A mountain to climb

Hamilton heard from BHP, Rio Tinto and others that the loss of steel ground engaging tools (GET) from excavator, shovel and loader buckets was a massive problem.

“They would break off into a truck which, if it was carrying ore, would drive down to the crusher and tip it in.

“The steel teeth and components are quite large and they’re extremely hard steel, so they don’t give. They don’t break. So it would jam the crusher. That can shut a crusher down for a few hours or a few days, causing a loss of production.

“It’s also a significant safety issue. If a GET component gets jammed in a crusher, they often would have to lance it out with an oxygen lance … under tremendous pressure. It can get spat out. The crusher mantle drops down in an uncontrolled manner.

“And sometimes if the crusher didn’t jam and the crusher bowl was rotating around the tooth could be automatically spat back out. So some of the mine sites were building large steel nets around their crusher to catch these very, very heavy projectiles; weighing several hundred kilograms.

“And then there was damage to the crushers.

Ian Hamilton fitting prototype sensors into consumable steel rods in 2016

“So it was a widespread problem. There’d been several attempts with different technologies over the years to try and mitigate the situation. But no one had been successful because it’s an extreme environment for putting any equipment onto a digger. It’s very difficult to detect a breakage or a loss.

“And so it was a big challenge. It was a mountain to climb for sure.”

Hamilton and his team devised a way to embed tiny battery-powered RFID sensors into the GET steel.

“We turned what was seen as a negative – the steel effectively being a Faraday Cage – into a positive.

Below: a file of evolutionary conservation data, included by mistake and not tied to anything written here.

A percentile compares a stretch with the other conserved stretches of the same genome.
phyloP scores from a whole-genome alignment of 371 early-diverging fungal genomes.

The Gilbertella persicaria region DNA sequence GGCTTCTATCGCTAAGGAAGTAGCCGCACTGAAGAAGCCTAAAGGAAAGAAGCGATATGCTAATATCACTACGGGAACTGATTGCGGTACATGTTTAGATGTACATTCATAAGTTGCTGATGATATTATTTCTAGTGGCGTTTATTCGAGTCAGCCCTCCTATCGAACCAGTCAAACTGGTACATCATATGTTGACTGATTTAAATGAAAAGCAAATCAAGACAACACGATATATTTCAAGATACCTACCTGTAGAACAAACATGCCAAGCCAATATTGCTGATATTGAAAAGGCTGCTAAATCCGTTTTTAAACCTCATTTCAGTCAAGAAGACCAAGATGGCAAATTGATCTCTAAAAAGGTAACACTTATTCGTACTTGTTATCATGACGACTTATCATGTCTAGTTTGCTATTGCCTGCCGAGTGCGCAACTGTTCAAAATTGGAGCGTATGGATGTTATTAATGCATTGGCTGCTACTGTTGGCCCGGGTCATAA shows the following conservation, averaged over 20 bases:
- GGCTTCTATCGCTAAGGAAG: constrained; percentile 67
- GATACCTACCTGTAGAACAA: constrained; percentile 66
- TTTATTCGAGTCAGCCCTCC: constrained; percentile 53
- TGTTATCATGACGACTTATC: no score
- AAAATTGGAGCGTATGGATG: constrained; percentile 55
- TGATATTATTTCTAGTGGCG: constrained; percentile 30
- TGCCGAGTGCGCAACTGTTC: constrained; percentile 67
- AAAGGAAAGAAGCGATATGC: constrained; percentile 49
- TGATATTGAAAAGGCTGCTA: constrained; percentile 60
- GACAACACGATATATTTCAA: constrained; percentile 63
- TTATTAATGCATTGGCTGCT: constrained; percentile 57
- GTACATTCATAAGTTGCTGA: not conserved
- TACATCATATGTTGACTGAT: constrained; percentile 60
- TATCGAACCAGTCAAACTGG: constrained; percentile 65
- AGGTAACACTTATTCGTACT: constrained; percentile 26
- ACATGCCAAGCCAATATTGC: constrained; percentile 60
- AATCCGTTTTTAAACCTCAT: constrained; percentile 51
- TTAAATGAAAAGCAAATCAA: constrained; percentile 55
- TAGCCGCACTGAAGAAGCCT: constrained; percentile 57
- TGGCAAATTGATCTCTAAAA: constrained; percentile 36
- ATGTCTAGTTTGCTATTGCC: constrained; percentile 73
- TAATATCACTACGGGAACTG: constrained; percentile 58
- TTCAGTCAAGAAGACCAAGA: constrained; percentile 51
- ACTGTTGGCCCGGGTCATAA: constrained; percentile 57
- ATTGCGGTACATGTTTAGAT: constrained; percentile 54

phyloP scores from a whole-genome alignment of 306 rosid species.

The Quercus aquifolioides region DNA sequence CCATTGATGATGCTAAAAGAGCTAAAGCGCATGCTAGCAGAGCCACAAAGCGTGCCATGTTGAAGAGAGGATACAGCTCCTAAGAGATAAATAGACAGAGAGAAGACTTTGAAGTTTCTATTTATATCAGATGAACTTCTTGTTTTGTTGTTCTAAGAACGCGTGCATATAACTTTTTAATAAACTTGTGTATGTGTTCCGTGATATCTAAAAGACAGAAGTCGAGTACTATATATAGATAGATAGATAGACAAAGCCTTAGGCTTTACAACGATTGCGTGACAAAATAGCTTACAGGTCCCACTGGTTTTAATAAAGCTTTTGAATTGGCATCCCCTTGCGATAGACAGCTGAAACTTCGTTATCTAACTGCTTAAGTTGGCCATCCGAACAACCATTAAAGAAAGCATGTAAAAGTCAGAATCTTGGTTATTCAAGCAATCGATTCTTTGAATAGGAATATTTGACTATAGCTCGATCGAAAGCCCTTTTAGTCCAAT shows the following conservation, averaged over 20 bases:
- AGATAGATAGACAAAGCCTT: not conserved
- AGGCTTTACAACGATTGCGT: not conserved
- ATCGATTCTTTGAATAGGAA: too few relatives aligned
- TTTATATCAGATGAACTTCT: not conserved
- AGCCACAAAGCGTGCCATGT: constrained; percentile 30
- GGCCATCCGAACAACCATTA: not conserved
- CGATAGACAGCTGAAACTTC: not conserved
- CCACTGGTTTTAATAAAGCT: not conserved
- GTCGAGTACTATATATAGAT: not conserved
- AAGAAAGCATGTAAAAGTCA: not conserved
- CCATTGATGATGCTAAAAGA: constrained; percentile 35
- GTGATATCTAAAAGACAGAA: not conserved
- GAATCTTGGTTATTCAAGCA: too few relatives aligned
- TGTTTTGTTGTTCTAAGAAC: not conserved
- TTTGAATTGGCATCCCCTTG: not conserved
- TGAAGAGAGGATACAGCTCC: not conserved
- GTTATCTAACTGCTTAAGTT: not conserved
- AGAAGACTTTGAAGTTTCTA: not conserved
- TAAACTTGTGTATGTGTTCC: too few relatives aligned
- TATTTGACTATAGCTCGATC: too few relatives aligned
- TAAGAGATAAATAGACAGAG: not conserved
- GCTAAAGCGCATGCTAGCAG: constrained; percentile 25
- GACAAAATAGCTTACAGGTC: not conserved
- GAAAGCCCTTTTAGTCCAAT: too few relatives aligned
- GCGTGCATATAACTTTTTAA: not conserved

“We worked out a way to turn the surrounding steel into an antenna. It became symbiotic.

“We actually boosted the signal by putting a radio transponder inside the steel. So that was our breakthrough. From there we ran our algorithms and we could detect when a component fell off.”

Sensing the right time

Hamilton had “dusted off the original whiteboard plan that we had” and was reviewing prospects for a SAG and ball mill sensor system when the industry jungle drums caused his phone to ring again.

“By that stage we had sensors, we had receiver modules, we had databases, we were doing reporting, so I thought it was a good time to look at that,” he says.

“Lo and behold, the managing director of a company in Perth, which was Donhad at the time, contacted me and said, we understand you’ve developed a sensor system for ground engaging tools and we would really like to come and talk to you about where we can use your sensor system in comminution.”

After some trials involving staid GET manufacturers who didn’t want an upstart’s product inside theirs – despite the clear industry safety and other gains – Hamilton thought a partnership with a strongly positioned local company had appeal.

“I said [to Donhad], funny you should mention that.

“That’s actually something we identified a few years ago as being of interest.”

The chance to broaden GET Trakka’s portfolio and income base was pursued. MILL Trakka would become a piece of a broader puzzle being put together a long way from Perth.

New York-based private equity firm American Industrial Partners had paid circa-US$1.2 billion in 2016 for Australian mill consumable business Molycop, which would acquire Donhad in 2018.

American Industrial also became the owner of a Queensland-based mining GET and other products company, CR (once known as CQMS Razer), in 2018. A vigorous pursuit of complementary “smart” earthmoving machine technologies followed.